Shooting From Canoes And Kayaks; Gear, Prep, And Image Ideas
It's not every day that your eyes are opened to a whole new world, but that happened to me in August of 2004. A friend suggested we take our sons on a canoe trip to the Boundary Waters Canoe Area Wilderness in northern Minnesota. Not one to miss an adventure, I quickly agreed and we made the arrangements. Although not a photography trip, I took my camera and tripod along and, on the third day of our outing, had the opportunity to paddle off on my own to photograph a rapids area we had passed earlier in the day. As I was photographing I started thinking about how exploring this area would not be possible without paddling to it, and then I started looking at all the surrounding areas that were only accessible with a canoe or kayak. Well, needless to say, I was hooked.
Island In Namakan Lake
My biggest concern when photographing from the water is keeping both the camera
equipment and myself dry. I use a Pelican watertight case for my equipment and
a bike chain to secure it to the canoe. Fortunately, I haven't yet capsized
with my gear on-board, so the reliability of this setup remains untested, but
from the research I've done, it should do the job. When I'm paddling
in familiar waters and am confident that rough water or other dangers are not
a threat, I keep my gear sealed in Zip Loc baggies inside my regular camera
bag sprayed with Scotchgard's Heavy Duty Water Repellent. I doubt this
would keep anything dry if actually submerged, but it does the job for keeping
I use a Duluth Pack, a canvas pack made specifically for canoeing, rather than a backpack for my non-camera supplies. The Duluth Pack is heavy canvas on the outside with specially made heavy-duty plastic bags, intended for one-trip use, on the inside. These bags have kept their contents dry without fail on my trips.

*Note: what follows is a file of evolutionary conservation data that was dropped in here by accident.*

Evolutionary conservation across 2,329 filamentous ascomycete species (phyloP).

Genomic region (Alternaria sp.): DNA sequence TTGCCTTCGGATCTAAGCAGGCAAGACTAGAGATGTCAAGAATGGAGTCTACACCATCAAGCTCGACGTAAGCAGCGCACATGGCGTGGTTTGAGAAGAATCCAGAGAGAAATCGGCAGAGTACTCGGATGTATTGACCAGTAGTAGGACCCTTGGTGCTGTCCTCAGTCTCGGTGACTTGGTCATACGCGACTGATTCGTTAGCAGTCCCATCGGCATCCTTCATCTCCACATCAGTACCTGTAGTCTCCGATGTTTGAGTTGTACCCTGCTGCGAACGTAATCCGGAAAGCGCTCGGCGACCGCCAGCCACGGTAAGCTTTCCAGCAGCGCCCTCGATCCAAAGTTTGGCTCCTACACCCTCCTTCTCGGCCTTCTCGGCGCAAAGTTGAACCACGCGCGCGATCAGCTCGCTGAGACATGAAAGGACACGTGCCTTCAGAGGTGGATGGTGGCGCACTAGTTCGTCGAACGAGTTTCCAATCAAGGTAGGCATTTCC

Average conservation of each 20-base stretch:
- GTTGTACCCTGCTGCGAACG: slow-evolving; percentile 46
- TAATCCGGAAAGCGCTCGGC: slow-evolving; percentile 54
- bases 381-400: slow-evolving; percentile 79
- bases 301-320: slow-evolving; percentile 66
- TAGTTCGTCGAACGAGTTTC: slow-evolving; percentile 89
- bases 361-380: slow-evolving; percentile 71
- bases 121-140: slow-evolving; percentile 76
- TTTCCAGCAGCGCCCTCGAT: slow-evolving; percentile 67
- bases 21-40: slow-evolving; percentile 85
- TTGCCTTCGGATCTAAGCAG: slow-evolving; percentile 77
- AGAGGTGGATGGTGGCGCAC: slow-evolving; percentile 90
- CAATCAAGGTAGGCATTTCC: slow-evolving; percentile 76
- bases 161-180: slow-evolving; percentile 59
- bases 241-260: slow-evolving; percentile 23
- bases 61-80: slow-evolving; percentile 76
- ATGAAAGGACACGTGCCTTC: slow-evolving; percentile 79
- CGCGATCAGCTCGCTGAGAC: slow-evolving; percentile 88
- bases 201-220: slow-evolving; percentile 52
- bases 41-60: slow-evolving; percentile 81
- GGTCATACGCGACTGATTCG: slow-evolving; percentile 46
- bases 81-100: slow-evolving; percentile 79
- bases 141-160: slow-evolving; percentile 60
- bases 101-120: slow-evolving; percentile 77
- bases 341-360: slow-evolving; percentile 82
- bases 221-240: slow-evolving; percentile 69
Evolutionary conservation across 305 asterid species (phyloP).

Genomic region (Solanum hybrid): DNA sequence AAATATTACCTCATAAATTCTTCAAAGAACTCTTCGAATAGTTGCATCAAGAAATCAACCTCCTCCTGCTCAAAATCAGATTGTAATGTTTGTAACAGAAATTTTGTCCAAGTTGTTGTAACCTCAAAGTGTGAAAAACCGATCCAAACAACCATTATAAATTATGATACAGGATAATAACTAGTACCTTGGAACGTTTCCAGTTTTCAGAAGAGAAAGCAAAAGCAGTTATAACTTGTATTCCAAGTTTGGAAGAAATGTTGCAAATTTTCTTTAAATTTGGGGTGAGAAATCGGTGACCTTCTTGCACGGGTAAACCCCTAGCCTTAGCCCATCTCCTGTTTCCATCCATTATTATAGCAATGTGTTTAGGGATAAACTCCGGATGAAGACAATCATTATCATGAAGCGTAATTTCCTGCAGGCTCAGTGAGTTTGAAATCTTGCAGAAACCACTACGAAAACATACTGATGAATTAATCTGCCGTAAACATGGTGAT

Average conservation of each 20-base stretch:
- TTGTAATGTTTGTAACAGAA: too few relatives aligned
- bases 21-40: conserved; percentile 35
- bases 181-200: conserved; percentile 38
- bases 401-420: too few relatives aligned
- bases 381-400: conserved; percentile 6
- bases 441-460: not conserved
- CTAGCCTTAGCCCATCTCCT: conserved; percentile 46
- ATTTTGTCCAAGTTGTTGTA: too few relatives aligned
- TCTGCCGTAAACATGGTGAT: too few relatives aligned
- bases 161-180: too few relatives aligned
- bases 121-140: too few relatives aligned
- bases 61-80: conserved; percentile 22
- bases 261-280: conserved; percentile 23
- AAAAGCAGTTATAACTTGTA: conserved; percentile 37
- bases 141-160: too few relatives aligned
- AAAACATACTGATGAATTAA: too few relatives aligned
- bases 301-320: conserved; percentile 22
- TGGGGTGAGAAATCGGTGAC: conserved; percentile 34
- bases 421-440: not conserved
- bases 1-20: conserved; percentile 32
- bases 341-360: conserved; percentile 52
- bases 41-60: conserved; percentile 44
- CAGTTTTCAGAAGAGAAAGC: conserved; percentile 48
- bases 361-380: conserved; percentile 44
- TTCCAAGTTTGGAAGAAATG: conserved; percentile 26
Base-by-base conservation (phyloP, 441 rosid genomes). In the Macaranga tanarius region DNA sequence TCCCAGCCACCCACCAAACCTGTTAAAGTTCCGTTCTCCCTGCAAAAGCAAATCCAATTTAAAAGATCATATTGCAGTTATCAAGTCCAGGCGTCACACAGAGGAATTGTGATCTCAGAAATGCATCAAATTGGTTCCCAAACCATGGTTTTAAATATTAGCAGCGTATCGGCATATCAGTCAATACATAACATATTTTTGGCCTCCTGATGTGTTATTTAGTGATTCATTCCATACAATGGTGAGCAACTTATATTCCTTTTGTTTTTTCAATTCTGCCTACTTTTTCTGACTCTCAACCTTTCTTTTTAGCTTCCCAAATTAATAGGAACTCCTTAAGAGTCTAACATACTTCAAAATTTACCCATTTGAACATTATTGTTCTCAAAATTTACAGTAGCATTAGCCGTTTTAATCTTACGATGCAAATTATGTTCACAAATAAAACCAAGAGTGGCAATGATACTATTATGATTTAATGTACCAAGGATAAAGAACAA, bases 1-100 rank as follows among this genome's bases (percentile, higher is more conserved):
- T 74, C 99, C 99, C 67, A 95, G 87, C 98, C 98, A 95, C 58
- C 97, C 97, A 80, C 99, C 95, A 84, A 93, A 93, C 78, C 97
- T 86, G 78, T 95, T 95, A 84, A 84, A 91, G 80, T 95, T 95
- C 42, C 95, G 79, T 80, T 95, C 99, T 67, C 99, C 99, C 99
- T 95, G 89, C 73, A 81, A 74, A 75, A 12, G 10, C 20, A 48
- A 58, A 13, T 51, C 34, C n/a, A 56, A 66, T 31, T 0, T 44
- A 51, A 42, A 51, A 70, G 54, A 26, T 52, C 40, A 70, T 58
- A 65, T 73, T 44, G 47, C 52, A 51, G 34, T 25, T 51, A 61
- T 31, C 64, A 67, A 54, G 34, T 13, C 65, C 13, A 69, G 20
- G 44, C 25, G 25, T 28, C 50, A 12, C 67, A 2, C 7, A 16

Flowage Into Winchell Lake
As for my person, I use a quality GORE-TEX shell coat that can go over whatever
I'm wearing. A coat like this is versatile and can be worn during warm
summer rains with just a T-shirt or during cold autumn rains with a sweatshirt
or two underneath. A light pair of waterproof pants that goes over whatever
I'm wearing is a necessity, and these nylon rain pants have helped keep
me dry in some pretty extreme conditions, such as the time I paddled six hours
in a heavy rain. If it weren't for taking my map in and out of my inside
coat pocket, I think I would have stayed dry for the entire trip even in those
extreme conditions. As it was, however, I stayed dry for the first four hours.
Sandals seem to be the best choice for footwear, unless the temperature gets cold, then rubber knee boots work well. Footwear is important because the cardinal rule when canoeing and kayaking--not to be confused with the unspoken law "don't stand up in the boat"--is "don't try to keep your feet dry," and wearing sandals takes away the temptation to keep the feet dry while getting in and out of the canoe/kayak, thus tremendously reducing the chances of a spill. The last time I tried to keep my feet dry while getting into a kayak I spent the entire morning wet from my shoulders down.
North Hegman Lake Shoreline
The camera gear I use during these outings is the same as I use on dry land,
except that I replace my favorite traditional lens with one that has Image Stabilization.
Many of the best compositions, especially when photographing a lake, come from
inside the canoe, making a lens with Image Stabilization a great asset. That
said, I get out of the canoe to photograph in shallow water or along the shore
whenever possible, so I can still use a tripod. My newer carbon-fiber tripod
gets quite temperamental when wet, and the legs will take weeks to work smoothly
again after being submerged, so consequently I opt for a metal tripod that I
can take completely apart and dry thoroughly.
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